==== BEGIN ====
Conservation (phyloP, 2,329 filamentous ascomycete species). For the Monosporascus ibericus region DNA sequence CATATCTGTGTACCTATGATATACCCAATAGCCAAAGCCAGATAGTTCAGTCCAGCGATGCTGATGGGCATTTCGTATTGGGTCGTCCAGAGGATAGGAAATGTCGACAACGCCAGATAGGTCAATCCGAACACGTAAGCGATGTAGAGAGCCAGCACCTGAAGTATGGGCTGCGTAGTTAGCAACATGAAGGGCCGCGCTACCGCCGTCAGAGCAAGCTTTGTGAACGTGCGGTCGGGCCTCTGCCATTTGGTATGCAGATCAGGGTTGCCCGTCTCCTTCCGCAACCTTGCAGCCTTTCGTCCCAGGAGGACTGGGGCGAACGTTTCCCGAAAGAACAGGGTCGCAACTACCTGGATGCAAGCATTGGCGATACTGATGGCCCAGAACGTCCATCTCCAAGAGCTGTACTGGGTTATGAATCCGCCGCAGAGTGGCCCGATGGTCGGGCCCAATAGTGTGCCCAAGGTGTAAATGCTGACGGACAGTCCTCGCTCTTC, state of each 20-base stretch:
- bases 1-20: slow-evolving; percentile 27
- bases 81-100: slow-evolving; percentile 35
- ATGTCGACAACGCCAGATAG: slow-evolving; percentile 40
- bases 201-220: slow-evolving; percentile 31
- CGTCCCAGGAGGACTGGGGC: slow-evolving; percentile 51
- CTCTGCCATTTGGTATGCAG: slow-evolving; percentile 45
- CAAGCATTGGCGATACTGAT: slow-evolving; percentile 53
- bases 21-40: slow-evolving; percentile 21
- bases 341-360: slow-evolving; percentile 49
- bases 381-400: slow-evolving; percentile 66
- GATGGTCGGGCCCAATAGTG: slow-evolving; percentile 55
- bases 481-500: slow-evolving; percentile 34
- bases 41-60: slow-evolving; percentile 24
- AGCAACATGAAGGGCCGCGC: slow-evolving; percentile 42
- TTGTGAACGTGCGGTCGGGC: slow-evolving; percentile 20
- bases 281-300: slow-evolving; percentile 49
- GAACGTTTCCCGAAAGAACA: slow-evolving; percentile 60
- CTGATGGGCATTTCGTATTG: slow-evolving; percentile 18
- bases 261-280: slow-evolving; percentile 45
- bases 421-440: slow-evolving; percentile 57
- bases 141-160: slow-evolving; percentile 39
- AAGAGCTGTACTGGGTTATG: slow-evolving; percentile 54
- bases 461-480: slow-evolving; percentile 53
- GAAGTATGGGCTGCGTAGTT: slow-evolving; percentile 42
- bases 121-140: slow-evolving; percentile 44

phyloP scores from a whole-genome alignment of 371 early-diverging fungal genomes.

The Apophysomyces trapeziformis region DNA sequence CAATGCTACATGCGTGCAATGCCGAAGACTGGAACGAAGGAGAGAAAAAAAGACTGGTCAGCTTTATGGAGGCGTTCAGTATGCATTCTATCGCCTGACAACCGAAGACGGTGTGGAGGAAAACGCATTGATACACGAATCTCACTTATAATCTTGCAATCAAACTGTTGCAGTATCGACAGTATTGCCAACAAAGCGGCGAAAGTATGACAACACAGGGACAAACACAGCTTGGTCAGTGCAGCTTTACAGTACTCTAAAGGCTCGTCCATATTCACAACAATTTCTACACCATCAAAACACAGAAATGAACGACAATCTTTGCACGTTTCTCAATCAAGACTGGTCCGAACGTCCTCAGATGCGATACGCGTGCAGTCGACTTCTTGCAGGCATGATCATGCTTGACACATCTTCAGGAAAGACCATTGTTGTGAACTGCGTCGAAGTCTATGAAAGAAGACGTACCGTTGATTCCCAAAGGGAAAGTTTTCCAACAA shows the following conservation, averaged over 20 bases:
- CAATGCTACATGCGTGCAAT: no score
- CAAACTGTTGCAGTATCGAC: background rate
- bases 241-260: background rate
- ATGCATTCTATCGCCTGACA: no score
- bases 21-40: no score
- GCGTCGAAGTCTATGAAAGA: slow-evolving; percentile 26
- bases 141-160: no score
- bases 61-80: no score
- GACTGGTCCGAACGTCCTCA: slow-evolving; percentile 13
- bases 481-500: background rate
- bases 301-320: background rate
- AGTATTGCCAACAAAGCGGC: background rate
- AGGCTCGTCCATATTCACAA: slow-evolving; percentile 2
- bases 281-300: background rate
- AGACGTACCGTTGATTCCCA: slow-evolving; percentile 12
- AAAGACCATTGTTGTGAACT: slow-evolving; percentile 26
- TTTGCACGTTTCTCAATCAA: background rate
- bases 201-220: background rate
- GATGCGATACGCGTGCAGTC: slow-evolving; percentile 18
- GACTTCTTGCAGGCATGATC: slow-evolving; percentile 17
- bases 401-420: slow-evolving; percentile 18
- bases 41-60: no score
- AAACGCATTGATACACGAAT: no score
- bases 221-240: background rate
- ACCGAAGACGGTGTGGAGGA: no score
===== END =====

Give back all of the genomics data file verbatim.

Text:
Conservation (phyloP, 2,329 filamentous ascomycete species). For the Monosporascus ibericus region DNA sequence CATATCTGTGTACCTATGATATACCCAATAGCCAAAGCCAGATAGTTCAGTCCAGCGATGCTGATGGGCATTTCGTATTGGGTCGTCCAGAGGATAGGAAATGTCGACAACGCCAGATAGGTCAATCCGAACACGTAAGCGATGTAGAGAGCCAGCACCTGAAGTATGGGCTGCGTAGTTAGCAACATGAAGGGCCGCGCTACCGCCGTCAGAGCAAGCTTTGTGAACGTGCGGTCGGGCCTCTGCCATTTGGTATGCAGATCAGGGTTGCCCGTCTCCTTCCGCAACCTTGCAGCCTTTCGTCCCAGGAGGACTGGGGCGAACGTTTCCCGAAAGAACAGGGTCGCAACTACCTGGATGCAAGCATTGGCGATACTGATGGCCCAGAACGTCCATCTCCAAGAGCTGTACTGGGTTATGAATCCGCCGCAGAGTGGCCCGATGGTCGGGCCCAATAGTGTGCCCAAGGTGTAAATGCTGACGGACAGTCCTCGCTCTTC, state of each 20-base stretch:
- bases 1-20: slow-evolving; percentile 27
- bases 81-100: slow-evolving; percentile 35
- ATGTCGACAACGCCAGATAG: slow-evolving; percentile 40
- bases 201-220: slow-evolving; percentile 31
- CGTCCCAGGAGGACTGGGGC: slow-evolving; percentile 51
- CTCTGCCATTTGGTATGCAG: slow-evolving; percentile 45
- CAAGCATTGGCGATACTGAT: slow-evolving; percentile 53
- bases 21-40: slow-evolving; percentile 21
- bases 341-360: slow-evolving; percentile 49
- bases 381-400: slow-evolving; percentile 66
- GATGGTCGGGCCCAATAGTG: slow-evolving; percentile 55
- bases 481-500: slow-evolving; percentile 34
- bases 41-60: slow-evolving; percentile 24
- AGCAACATGAAGGGCCGCGC: slow-evolving; percentile 42
- TTGTGAACGTGCGGTCGGGC: slow-evolving; percentile 20
- bases 281-300: slow-evolving; percentile 49
- GAACGTTTCCCGAAAGAACA: slow-evolving; percentile 60
- CTGATGGGCATTTCGTATTG: slow-evolving; percentile 18
- bases 261-280: slow-evolving; percentile 45
- bases 421-440: slow-evolving; percentile 57
- bases 141-160: slow-evolving; percentile 39
- AAGAGCTGTACTGGGTTATG: slow-evolving; percentile 54
- bases 461-480: slow-evolving; percentile 53
- GAAGTATGGGCTGCGTAGTT: slow-evolving; percentile 42
- bases 121-140: slow-evolving; percentile 44

phyloP scores from a whole-genome alignment of 371 early-diverging fungal genomes.

The Apophysomyces trapeziformis region DNA sequence CAATGCTACATGCGTGCAATGCCGAAGACTGGAACGAAGGAGAGAAAAAAAGACTGGTCAGCTTTATGGAGGCGTTCAGTATGCATTCTATCGCCTGACAACCGAAGACGGTGTGGAGGAAAACGCATTGATACACGAATCTCACTTATAATCTTGCAATCAAACTGTTGCAGTATCGACAGTATTGCCAACAAAGCGGCGAAAGTATGACAACACAGGGACAAACACAGCTTGGTCAGTGCAGCTTTACAGTACTCTAAAGGCTCGTCCATATTCACAACAATTTCTACACCATCAAAACACAGAAATGAACGACAATCTTTGCACGTTTCTCAATCAAGACTGGTCCGAACGTCCTCAGATGCGATACGCGTGCAGTCGACTTCTTGCAGGCATGATCATGCTTGACACATCTTCAGGAAAGACCATTGTTGTGAACTGCGTCGAAGTCTATGAAAGAAGACGTACCGTTGATTCCCAAAGGGAAAGTTTTCCAACAA shows the following conservation, averaged over 20 bases:
- CAATGCTACATGCGTGCAAT: no score
- CAAACTGTTGCAGTATCGAC: background rate
- bases 241-260: background rate
- ATGCATTCTATCGCCTGACA: no score
- bases 21-40: no score
- GCGTCGAAGTCTATGAAAGA: slow-evolving; percentile 26
- bases 141-160: no score
- bases 61-80: no score
- GACTGGTCCGAACGTCCTCA: slow-evolving; percentile 13
- bases 481-500: background rate
- bases 301-320: background rate
- AGTATTGCCAACAAAGCGGC: background rate
- AGGCTCGTCCATATTCACAA: slow-evolving; percentile 2
- bases 281-300: background rate
- AGACGTACCGTTGATTCCCA: slow-evolving; percentile 12
- AAAGACCATTGTTGTGAACT: slow-evolving; percentile 26
- TTTGCACGTTTCTCAATCAA: background rate
- bases 201-220: background rate
- GATGCGATACGCGTGCAGTC: slow-evolving; percentile 18
- GACTTCTTGCAGGCATGATC: slow-evolving; percentile 17
- bases 401-420: slow-evolving; percentile 18
- bases 41-60: no score
- AAACGCATTGATACACGAAT: no score
- bases 221-240: background rate
- ACCGAAGACGGTGTGGAGGA: no score